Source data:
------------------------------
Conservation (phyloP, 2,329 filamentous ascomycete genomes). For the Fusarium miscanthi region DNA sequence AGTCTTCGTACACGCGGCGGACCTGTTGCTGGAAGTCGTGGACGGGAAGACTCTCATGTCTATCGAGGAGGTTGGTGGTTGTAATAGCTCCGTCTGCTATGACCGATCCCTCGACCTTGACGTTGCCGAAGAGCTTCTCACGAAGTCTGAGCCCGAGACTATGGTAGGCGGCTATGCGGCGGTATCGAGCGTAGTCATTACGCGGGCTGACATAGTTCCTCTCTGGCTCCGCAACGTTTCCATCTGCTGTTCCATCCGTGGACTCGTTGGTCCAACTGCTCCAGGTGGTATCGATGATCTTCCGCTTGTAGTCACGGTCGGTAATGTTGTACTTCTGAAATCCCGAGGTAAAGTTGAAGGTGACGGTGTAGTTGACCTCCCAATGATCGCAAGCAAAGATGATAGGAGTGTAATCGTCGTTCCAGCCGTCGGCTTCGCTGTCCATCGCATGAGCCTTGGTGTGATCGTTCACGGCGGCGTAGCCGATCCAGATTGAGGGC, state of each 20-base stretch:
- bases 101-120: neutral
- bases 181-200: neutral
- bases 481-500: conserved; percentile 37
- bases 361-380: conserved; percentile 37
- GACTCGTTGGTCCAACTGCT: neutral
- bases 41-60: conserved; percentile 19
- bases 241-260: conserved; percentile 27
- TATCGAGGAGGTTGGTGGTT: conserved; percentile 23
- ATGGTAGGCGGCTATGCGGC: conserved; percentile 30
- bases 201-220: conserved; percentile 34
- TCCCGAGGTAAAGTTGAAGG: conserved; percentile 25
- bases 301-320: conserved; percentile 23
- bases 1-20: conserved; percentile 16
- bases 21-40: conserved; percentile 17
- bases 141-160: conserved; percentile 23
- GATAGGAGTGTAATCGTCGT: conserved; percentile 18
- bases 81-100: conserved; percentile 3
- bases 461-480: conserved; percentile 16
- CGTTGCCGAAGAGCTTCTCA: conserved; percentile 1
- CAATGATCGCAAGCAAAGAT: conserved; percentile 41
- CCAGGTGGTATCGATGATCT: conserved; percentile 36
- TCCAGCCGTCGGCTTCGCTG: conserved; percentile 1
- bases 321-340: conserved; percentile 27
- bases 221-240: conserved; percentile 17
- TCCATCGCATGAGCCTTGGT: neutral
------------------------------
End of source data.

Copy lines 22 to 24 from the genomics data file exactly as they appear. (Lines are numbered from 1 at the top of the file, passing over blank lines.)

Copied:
- CCAGGTGGTATCGATGATCT: conserved; percentile 36
- TCCAGCCGTCGGCTTCGCTG: conserved; percentile 1
- bases 321-340: conserved; percentile 27